Best Small Business Health Insurance 2020

Small business health insurance plans can provide resources that many small businesses lack. In most cases, larger organizations do not have this problem.

Best Small Business Health Insurance 2020

There are many benefits to offering small business health insurance coverage at your company.

Small business health insurance plans can provide resources that many small businesses lack. In most cases, larger organizations do not have this problem.

So one of the benefits health insurance plans offer is the ability to stay competitive.

Healthcare insurance can make a significant difference in whether a job seeker will work at your small business.

In a Harris poll, 86% of workers said that receiving comprehensive medical plans would influence them to choose one job over another that did not.

There are also many other great benefits that health plans offer. Yet some small business owners would prefer not to contact an insurance broker.

Mostly because of the lack of understanding about the rules and options of health insurance plans.

If you have concerns about insurance costs and administering health benefit plans, learn more about your options.

Health Insurance Options for Your Small Business

Become familiar with what you can do as a small business owner when offering health plans.

The more you know about small business health insurance, the better your decision will be.

The group health insurance you choose matters. Whether you buy a private or SHOP marketplace plan, it can positively impact your bottom line.

Your options:

  • Contact a local health insurance company to review and discuss plan options (HMO, PPO, POS, etc.), and health coverage. Talk about traditional group coverage like a SHOP plan. You might prefer a Health Reimbursement Arrangement (HRA) for your small business instead.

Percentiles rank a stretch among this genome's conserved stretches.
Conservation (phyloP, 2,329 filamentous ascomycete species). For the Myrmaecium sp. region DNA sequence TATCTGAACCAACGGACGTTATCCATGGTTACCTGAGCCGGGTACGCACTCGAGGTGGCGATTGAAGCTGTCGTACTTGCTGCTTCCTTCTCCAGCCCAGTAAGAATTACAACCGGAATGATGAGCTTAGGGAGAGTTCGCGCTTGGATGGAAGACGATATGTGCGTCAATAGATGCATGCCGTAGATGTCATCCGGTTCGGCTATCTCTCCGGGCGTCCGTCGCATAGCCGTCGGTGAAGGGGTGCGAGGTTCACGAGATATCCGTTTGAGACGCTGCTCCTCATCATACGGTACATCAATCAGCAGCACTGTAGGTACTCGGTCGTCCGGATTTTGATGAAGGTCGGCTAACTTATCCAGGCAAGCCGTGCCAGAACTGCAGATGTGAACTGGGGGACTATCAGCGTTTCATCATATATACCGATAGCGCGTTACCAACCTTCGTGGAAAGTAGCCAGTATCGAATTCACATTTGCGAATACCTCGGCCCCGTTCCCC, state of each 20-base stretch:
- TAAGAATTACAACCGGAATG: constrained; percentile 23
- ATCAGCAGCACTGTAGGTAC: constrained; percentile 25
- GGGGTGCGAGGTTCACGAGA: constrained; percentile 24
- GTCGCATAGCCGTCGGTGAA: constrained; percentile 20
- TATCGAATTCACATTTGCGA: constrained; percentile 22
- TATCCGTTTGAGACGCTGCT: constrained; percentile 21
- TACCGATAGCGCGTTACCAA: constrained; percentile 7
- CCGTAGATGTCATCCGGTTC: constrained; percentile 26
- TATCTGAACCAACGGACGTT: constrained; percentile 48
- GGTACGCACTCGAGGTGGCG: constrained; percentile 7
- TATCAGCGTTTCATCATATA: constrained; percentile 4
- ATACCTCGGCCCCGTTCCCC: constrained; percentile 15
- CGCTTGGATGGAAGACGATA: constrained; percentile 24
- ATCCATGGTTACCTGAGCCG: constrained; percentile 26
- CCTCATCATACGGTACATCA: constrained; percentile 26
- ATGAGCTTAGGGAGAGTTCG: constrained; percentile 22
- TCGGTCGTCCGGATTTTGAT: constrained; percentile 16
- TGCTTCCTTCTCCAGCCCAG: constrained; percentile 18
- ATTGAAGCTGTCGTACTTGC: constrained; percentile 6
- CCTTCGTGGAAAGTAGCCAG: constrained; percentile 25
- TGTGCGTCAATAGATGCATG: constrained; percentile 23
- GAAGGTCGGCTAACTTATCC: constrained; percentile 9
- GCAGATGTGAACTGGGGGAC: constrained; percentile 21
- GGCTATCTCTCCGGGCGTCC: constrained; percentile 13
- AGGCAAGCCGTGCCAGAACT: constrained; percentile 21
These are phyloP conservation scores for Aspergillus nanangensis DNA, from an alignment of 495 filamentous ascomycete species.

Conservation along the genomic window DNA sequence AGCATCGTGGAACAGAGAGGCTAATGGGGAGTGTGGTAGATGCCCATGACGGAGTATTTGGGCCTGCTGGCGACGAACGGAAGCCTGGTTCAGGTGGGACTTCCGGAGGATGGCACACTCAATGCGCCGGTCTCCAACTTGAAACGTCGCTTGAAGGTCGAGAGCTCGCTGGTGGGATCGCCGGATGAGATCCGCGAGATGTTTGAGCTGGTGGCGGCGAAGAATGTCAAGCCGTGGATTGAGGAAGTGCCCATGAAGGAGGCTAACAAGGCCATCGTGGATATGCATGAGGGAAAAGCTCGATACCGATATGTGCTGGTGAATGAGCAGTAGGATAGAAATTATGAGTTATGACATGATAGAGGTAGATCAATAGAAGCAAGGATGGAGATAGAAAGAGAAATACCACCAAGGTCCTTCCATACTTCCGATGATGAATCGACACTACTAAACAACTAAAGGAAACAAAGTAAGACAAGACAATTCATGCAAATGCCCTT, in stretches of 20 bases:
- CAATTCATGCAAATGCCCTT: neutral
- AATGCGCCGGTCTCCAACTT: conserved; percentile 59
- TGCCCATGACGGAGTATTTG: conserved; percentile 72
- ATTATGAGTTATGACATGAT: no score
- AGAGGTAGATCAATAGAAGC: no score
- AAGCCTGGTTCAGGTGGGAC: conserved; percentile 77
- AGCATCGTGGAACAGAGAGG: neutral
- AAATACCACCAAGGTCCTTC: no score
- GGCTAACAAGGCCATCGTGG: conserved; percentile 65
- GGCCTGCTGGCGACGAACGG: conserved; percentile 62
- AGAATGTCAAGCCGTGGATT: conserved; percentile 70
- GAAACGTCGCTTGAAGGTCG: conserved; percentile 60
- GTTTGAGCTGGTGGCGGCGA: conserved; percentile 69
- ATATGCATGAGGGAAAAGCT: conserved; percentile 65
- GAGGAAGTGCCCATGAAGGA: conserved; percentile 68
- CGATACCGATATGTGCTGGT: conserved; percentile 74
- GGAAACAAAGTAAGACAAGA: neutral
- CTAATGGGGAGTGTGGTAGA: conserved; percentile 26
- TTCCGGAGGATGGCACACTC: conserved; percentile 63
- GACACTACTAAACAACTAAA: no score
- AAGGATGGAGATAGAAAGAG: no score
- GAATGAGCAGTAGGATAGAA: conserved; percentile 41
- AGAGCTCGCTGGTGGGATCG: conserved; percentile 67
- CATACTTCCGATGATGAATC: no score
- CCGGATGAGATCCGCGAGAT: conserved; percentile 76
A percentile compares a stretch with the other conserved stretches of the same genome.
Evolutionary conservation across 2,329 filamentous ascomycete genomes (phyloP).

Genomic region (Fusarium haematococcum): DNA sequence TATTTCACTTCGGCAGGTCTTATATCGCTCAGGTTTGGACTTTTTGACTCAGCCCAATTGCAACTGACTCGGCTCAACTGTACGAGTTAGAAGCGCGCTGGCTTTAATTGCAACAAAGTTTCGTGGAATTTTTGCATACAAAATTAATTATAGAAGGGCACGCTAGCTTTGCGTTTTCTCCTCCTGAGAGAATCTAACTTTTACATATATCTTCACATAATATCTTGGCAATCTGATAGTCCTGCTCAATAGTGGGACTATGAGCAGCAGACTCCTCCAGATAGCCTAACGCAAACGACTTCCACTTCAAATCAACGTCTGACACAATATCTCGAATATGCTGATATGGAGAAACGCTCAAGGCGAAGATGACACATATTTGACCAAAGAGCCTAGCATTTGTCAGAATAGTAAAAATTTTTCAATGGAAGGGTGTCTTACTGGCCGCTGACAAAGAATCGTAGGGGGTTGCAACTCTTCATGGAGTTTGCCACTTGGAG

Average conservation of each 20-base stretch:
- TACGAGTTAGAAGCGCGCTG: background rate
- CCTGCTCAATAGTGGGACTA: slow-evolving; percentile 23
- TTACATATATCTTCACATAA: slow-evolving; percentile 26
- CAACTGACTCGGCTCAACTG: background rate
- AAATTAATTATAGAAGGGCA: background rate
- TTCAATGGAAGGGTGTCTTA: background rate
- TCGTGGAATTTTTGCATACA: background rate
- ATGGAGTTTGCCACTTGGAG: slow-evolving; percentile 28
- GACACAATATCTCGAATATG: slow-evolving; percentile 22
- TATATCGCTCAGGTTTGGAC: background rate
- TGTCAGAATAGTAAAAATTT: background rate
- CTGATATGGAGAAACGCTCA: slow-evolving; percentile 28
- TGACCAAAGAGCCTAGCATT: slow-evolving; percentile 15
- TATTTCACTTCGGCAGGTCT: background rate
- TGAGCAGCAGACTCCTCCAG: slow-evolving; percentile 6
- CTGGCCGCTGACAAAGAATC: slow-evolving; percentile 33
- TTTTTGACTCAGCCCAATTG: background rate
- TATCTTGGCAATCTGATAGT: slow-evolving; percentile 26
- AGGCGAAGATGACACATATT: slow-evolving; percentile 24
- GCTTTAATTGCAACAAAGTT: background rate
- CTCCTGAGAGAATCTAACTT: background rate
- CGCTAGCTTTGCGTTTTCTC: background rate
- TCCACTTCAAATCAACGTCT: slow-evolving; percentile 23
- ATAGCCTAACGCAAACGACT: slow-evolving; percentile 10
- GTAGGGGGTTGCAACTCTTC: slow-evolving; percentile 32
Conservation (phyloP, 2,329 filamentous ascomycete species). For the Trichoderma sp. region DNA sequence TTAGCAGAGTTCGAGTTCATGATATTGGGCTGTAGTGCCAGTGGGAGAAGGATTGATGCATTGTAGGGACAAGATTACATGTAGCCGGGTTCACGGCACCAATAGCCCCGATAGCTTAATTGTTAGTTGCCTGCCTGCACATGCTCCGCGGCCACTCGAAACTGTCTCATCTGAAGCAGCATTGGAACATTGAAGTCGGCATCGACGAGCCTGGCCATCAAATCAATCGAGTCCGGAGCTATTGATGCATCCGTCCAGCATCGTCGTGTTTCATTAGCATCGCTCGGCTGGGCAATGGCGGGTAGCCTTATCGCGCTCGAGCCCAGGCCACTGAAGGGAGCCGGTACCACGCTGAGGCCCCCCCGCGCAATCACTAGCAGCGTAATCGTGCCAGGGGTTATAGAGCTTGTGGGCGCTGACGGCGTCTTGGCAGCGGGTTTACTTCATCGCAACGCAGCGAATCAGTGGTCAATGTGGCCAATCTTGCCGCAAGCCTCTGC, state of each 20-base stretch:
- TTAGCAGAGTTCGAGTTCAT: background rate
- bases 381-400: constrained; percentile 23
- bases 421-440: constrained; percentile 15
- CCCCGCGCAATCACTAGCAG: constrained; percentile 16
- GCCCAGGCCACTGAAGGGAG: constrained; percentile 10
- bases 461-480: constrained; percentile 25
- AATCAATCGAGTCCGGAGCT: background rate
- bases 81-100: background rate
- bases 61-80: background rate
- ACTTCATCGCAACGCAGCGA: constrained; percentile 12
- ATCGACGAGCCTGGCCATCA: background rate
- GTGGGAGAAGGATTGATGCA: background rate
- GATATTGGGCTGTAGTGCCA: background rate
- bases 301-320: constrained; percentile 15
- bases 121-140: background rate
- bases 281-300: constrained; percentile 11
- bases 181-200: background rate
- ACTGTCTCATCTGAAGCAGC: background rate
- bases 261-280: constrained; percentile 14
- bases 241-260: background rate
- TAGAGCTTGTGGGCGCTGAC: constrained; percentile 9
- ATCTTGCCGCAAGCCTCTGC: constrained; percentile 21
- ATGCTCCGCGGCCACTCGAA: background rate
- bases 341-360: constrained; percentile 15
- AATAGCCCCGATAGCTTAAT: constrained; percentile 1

• Hire an insurance broker to learn about health care and premium costs. They can help you find the right health plan for your small business. Example: More out-of-pocket expenses will lower premiums.
  • Find out if you are eligible for the Health Insurance Marketplace. The Marketplace has Open Enrollment dates and deadlines - of when you can apply.
  • Small employers with less than 50 employees can enroll in SHOP.
  • See if you qualify for the small business health care tax credit. The smaller the business, the bigger the credit.
  • If you do not have any employees, look for family or individual health insurance. Consider setting up a Health Reimbursement Arrangement (HRA). A tax-advantaged account that lets you get reimbursed for qualified medical expenses.

You must have a primary business address in the state where you are buying coverage. You also need at least one employee enrolled in the coverage you offer. This employee must not be the owner, business partner, or spouse of the owner or business partner.

Keep in mind that minimum participation requirements can be different. Check what they are in your state.

Marketplace Eligibility

Understanding eligibility requirements, coverage options, and costs can help you decide.

To be eligible for health coverage through the Marketplace, you:

  • Must live in the United States.
  • Must be a U.S. citizen or national (or be lawfully present).
  • They cannot be incarcerated.

If you have Medicare coverage, you are not eligible to use the Marketplace to buy a health or dental plan.

Affordable Care Act Requirements

There is still much to learn about the Affordable Care Act (or "Obamacare"). The Act has made strides with improving personal, family, and business health insurance.

Here are some ACA requirements you need to know:

  • Businesses with less than 50 full-time employees do not have to provide health insurance.
  • Businesses with 50 or more FTEs have to provide health insurance. The Affordable Care Act (ACA) requires this of you. It is the law.
  • If you do not provide insurance, you may have to pay the penalty. This can range between $2,000 to $3,000 per employee when you file your taxes.

If you have 50 or more FTEs, the ACA requires you to do these three things:

  • Offer a qualified group health plan to eligible employees and their families
  • Ensure that the health plan is affordable for all employees
  • Complete required IRS forms: 1094-C and 1095-C each year

Factors to Consider When Choosing Health Care Insurance for Your Small Business